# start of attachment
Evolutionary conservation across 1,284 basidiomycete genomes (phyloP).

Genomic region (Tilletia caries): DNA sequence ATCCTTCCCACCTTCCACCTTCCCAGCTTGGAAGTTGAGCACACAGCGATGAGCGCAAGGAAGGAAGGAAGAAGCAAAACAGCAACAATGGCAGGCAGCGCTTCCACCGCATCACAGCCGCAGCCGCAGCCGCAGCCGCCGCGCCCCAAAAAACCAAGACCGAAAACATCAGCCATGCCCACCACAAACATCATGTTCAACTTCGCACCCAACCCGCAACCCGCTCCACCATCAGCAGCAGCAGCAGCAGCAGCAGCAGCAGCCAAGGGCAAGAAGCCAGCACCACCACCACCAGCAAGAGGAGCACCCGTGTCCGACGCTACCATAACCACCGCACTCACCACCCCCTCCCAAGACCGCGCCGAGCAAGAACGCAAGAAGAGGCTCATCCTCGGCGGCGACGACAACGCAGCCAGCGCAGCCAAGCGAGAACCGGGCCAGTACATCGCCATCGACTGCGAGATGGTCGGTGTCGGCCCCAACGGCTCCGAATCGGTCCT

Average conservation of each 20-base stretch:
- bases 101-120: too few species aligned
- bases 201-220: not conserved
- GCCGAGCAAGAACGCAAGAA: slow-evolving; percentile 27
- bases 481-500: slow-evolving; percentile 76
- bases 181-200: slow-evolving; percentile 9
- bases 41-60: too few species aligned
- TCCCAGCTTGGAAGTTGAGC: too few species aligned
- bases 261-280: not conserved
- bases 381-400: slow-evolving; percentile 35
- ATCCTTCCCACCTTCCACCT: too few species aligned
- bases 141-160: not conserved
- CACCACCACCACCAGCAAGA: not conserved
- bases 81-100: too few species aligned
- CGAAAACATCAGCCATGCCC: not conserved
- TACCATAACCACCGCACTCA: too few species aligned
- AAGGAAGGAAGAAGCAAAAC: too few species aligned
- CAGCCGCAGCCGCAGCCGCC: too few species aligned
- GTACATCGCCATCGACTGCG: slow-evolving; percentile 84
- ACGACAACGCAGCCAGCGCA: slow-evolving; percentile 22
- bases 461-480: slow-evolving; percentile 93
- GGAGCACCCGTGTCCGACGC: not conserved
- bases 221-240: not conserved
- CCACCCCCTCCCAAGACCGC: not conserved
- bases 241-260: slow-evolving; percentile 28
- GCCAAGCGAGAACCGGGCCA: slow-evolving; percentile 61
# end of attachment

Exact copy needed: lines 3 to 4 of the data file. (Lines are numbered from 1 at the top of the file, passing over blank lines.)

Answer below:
Average conservation of each 20-base stretch:
- bases 101-120: too few species aligned